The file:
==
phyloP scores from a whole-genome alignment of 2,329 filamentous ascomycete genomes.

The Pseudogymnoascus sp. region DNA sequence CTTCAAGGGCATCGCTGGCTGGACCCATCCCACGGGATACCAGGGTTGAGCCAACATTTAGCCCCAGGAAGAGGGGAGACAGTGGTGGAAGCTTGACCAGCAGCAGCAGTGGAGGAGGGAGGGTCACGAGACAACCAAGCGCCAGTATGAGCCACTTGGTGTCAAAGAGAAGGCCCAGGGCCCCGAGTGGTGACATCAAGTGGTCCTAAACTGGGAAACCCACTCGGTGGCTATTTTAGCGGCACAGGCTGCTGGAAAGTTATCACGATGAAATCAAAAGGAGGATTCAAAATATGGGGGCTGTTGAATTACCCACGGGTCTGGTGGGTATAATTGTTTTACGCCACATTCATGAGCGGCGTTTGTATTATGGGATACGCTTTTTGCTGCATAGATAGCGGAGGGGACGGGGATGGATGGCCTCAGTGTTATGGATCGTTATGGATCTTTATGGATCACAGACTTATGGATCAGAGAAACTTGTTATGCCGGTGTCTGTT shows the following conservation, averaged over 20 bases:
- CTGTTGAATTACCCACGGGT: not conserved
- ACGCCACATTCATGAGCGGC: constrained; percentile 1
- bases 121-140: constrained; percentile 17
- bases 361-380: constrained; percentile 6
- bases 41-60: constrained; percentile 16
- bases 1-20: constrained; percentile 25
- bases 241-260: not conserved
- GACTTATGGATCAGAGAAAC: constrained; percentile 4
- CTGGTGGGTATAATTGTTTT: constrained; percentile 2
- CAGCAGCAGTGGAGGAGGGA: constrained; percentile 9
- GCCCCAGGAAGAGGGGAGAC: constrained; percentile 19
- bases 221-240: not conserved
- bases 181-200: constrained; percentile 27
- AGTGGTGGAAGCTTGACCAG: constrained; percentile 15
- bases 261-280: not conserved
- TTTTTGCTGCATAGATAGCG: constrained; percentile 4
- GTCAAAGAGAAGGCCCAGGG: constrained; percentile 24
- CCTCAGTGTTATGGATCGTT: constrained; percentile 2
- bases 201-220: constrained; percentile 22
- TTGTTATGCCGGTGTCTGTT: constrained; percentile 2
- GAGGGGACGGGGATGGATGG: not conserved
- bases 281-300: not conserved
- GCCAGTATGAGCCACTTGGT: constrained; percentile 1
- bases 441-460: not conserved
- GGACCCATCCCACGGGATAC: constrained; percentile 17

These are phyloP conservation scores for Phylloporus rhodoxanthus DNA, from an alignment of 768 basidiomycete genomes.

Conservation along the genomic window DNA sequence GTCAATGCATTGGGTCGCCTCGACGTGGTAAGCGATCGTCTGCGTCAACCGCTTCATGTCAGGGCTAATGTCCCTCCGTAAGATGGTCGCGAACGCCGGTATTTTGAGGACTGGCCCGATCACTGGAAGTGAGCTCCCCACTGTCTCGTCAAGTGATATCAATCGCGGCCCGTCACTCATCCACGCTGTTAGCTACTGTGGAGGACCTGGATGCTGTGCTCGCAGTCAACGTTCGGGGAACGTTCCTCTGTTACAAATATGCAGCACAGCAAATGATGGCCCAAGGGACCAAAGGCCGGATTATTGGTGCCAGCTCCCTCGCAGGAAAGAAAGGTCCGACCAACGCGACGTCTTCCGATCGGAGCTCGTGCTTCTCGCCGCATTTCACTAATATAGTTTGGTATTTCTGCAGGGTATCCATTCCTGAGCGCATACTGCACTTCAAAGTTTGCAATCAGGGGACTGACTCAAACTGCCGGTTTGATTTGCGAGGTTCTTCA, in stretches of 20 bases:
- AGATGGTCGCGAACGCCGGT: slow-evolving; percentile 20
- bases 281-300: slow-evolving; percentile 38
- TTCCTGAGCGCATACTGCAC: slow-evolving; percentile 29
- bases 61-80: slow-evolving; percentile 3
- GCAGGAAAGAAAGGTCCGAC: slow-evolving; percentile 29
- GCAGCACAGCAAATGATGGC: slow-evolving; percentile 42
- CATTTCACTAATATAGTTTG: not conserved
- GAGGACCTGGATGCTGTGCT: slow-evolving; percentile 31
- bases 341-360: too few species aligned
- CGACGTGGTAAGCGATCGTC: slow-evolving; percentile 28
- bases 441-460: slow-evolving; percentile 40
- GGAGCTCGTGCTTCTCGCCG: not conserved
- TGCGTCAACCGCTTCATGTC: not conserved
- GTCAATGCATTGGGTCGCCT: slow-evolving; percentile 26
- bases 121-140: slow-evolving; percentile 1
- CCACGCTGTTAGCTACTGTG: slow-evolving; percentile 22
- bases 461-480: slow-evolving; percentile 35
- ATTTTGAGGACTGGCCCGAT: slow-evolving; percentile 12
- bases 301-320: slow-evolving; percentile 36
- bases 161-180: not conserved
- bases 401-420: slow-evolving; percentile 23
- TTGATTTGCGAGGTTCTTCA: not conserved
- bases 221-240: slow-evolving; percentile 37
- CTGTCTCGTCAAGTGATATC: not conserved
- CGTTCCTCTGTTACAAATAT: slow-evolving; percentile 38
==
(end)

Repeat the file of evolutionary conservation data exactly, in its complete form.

phyloP scores from a whole-genome alignment of 2,329 filamentous ascomycete genomes.

The Pseudogymnoascus sp. region DNA sequence CTTCAAGGGCATCGCTGGCTGGACCCATCCCACGGGATACCAGGGTTGAGCCAACATTTAGCCCCAGGAAGAGGGGAGACAGTGGTGGAAGCTTGACCAGCAGCAGCAGTGGAGGAGGGAGGGTCACGAGACAACCAAGCGCCAGTATGAGCCACTTGGTGTCAAAGAGAAGGCCCAGGGCCCCGAGTGGTGACATCAAGTGGTCCTAAACTGGGAAACCCACTCGGTGGCTATTTTAGCGGCACAGGCTGCTGGAAAGTTATCACGATGAAATCAAAAGGAGGATTCAAAATATGGGGGCTGTTGAATTACCCACGGGTCTGGTGGGTATAATTGTTTTACGCCACATTCATGAGCGGCGTTTGTATTATGGGATACGCTTTTTGCTGCATAGATAGCGGAGGGGACGGGGATGGATGGCCTCAGTGTTATGGATCGTTATGGATCTTTATGGATCACAGACTTATGGATCAGAGAAACTTGTTATGCCGGTGTCTGTT shows the following conservation, averaged over 20 bases:
- CTGTTGAATTACCCACGGGT: not conserved
- ACGCCACATTCATGAGCGGC: constrained; percentile 1
- bases 121-140: constrained; percentile 17
- bases 361-380: constrained; percentile 6
- bases 41-60: constrained; percentile 16
- bases 1-20: constrained; percentile 25
- bases 241-260: not conserved
- GACTTATGGATCAGAGAAAC: constrained; percentile 4
- CTGGTGGGTATAATTGTTTT: constrained; percentile 2
- CAGCAGCAGTGGAGGAGGGA: constrained; percentile 9
- GCCCCAGGAAGAGGGGAGAC: constrained; percentile 19
- bases 221-240: not conserved
- bases 181-200: constrained; percentile 27
- AGTGGTGGAAGCTTGACCAG: constrained; percentile 15
- bases 261-280: not conserved
- TTTTTGCTGCATAGATAGCG: constrained; percentile 4
- GTCAAAGAGAAGGCCCAGGG: constrained; percentile 24
- CCTCAGTGTTATGGATCGTT: constrained; percentile 2
- bases 201-220: constrained; percentile 22
- TTGTTATGCCGGTGTCTGTT: constrained; percentile 2
- GAGGGGACGGGGATGGATGG: not conserved
- bases 281-300: not conserved
- GCCAGTATGAGCCACTTGGT: constrained; percentile 1
- bases 441-460: not conserved
- GGACCCATCCCACGGGATAC: constrained; percentile 17

These are phyloP conservation scores for Phylloporus rhodoxanthus DNA, from an alignment of 768 basidiomycete genomes.

Conservation along the genomic window DNA sequence GTCAATGCATTGGGTCGCCTCGACGTGGTAAGCGATCGTCTGCGTCAACCGCTTCATGTCAGGGCTAATGTCCCTCCGTAAGATGGTCGCGAACGCCGGTATTTTGAGGACTGGCCCGATCACTGGAAGTGAGCTCCCCACTGTCTCGTCAAGTGATATCAATCGCGGCCCGTCACTCATCCACGCTGTTAGCTACTGTGGAGGACCTGGATGCTGTGCTCGCAGTCAACGTTCGGGGAACGTTCCTCTGTTACAAATATGCAGCACAGCAAATGATGGCCCAAGGGACCAAAGGCCGGATTATTGGTGCCAGCTCCCTCGCAGGAAAGAAAGGTCCGACCAACGCGACGTCTTCCGATCGGAGCTCGTGCTTCTCGCCGCATTTCACTAATATAGTTTGGTATTTCTGCAGGGTATCCATTCCTGAGCGCATACTGCACTTCAAAGTTTGCAATCAGGGGACTGACTCAAACTGCCGGTTTGATTTGCGAGGTTCTTCA, in stretches of 20 bases:
- AGATGGTCGCGAACGCCGGT: slow-evolving; percentile 20
- bases 281-300: slow-evolving; percentile 38
- TTCCTGAGCGCATACTGCAC: slow-evolving; percentile 29
- bases 61-80: slow-evolving; percentile 3
- GCAGGAAAGAAAGGTCCGAC: slow-evolving; percentile 29
- GCAGCACAGCAAATGATGGC: slow-evolving; percentile 42
- CATTTCACTAATATAGTTTG: not conserved
- GAGGACCTGGATGCTGTGCT: slow-evolving; percentile 31
- bases 341-360: too few species aligned
- CGACGTGGTAAGCGATCGTC: slow-evolving; percentile 28
- bases 441-460: slow-evolving; percentile 40
- GGAGCTCGTGCTTCTCGCCG: not conserved
- TGCGTCAACCGCTTCATGTC: not conserved
- GTCAATGCATTGGGTCGCCT: slow-evolving; percentile 26
- bases 121-140: slow-evolving; percentile 1
- CCACGCTGTTAGCTACTGTG: slow-evolving; percentile 22
- bases 461-480: slow-evolving; percentile 35
- ATTTTGAGGACTGGCCCGAT: slow-evolving; percentile 12
- bases 301-320: slow-evolving; percentile 36
- bases 161-180: not conserved
- bases 401-420: slow-evolving; percentile 23
- TTGATTTGCGAGGTTCTTCA: not conserved
- bases 221-240: slow-evolving; percentile 37
- CTGTCTCGTCAAGTGATATC: not conserved
- CGTTCCTCTGTTACAAATAT: slow-evolving; percentile 38